• Current law permits patents challenges to be initiated in multiple venues at once, risking parallel litigation. Under PREVAIL, filing a patent challenge in PTAB or district court immediately estops a petitioner from bringing a challenge elsewhere. Similarly, PREVAIL avoids problems inconsistent rulings across jurisdictions by preventing a patent from being challenged more than once.
  • Any party who wants to challenge an issued patent is presently free to do so. PREVAIL would introduce a standing requirement, limiting challenges only to parties who has already been sued or threatened with a patent infringement suit. This change would greatly reduce serial litigation of patents.

Proponents of PREVAIL tend to advocate for strong patent rights and recognize that the Act would give patentees greater protection from challengers. Opponents, however, believe the public has a right to challenge weak patents and recognize that the Act would largely cut into that right. They also see no need for a “faster and cheaper” method, finding PTAB to be efficient and effective as is.


Patents 2024: Artificial Intelligence (AI)

If you write an article about the future and don’t mention AI, are you really writing at all?

Last fall, President Biden issued an Executive Order regarding artificial intelligence. Part of that Order directed the USPTO to provide guidance on AI as it related to patent inventorship and patentable subject matter.

By late February, the USPTO must clarify how to evaluate inventorship when AI is used in the inventive process. The evaluation may depend on whether AI contributes to conception versus reduction to practice. Must inventors disclose their use of AI? Could it be possible that AI may or must be listed as a joint inventor? Does that affect ownership? The Federal Circuit previously held that AI cannot be named as an inventor on patents. It will be fascinating to find out which way the USPTO leans. By late July, the USPTO must clarify how they will address various types of AI-based applications. This includes not only the patentability of such applications, but also how their examination may differ from the examination of other patent applications.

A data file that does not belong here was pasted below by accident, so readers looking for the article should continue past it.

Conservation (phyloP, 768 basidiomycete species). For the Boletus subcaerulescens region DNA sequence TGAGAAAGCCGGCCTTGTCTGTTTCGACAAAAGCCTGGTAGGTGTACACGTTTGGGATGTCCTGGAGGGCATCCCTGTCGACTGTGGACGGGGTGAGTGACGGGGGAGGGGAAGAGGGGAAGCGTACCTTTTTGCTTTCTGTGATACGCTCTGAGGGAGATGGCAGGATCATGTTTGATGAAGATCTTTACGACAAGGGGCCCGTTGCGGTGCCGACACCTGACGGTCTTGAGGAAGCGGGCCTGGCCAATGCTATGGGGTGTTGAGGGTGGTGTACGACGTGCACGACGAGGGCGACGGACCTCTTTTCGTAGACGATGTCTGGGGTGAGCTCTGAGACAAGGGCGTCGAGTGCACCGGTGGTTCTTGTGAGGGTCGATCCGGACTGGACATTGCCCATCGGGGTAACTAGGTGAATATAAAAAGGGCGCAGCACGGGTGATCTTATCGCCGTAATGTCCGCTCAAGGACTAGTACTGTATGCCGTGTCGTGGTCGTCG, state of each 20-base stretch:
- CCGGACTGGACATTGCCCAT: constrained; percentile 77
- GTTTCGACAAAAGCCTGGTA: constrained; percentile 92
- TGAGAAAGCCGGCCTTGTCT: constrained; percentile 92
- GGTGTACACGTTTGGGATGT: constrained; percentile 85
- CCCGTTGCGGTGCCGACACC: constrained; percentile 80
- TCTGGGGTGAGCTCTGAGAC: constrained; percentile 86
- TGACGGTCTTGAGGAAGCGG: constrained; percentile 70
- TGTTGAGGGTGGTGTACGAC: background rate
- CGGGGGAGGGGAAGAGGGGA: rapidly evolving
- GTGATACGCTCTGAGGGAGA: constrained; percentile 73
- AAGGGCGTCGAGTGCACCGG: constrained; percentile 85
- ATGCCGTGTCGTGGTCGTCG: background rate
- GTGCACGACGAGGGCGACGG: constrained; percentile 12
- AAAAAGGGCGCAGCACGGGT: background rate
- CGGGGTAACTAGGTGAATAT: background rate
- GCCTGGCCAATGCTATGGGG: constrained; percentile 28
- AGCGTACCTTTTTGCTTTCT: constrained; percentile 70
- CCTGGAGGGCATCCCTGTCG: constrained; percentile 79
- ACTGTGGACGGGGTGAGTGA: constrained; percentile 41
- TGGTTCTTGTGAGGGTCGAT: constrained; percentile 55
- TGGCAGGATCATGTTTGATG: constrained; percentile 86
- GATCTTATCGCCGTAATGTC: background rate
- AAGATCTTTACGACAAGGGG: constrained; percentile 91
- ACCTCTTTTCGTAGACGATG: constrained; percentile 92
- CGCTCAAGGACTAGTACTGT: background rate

The Order does not limit the USPTO from providing only the above guidance, but instead permits the agency to discuss “other considerations” as it deems necessary. Will the USPTO keep its instruction closely tied to the specific asks of the Executive Order, or will it say “challenged accepted” and introduce some broad changes? Patent procedure could look a lot different this time next year, and even that mere possibility is exciting.


Patents 2024: Increased Global Patent Harmonization


A globalized economy needs consistency of patent laws and procedures. The more willing countries are to collaborate with each other, the faster we may hope to achieve a more streamlined system for global patent protection.

An example of such collaboration came as recently as November of last year between Mexico and the United States. These two countries have exemplified the goal of cooperation by previously partnering on initiatives like the Patent Parallel Grant Agreement and the Patent Prosecution Highway program. Their latest collab is a work-sharing arrangement permitting US patentees to use an expedited process to obtain a patent in Mexico based on their US patent. This “Accelerated Patent Grant” (APG) initiative between the USPTO and the Mexican Institute of Industrial Property (IMPI) was published by IMPI on November 13 and went into effect immediately.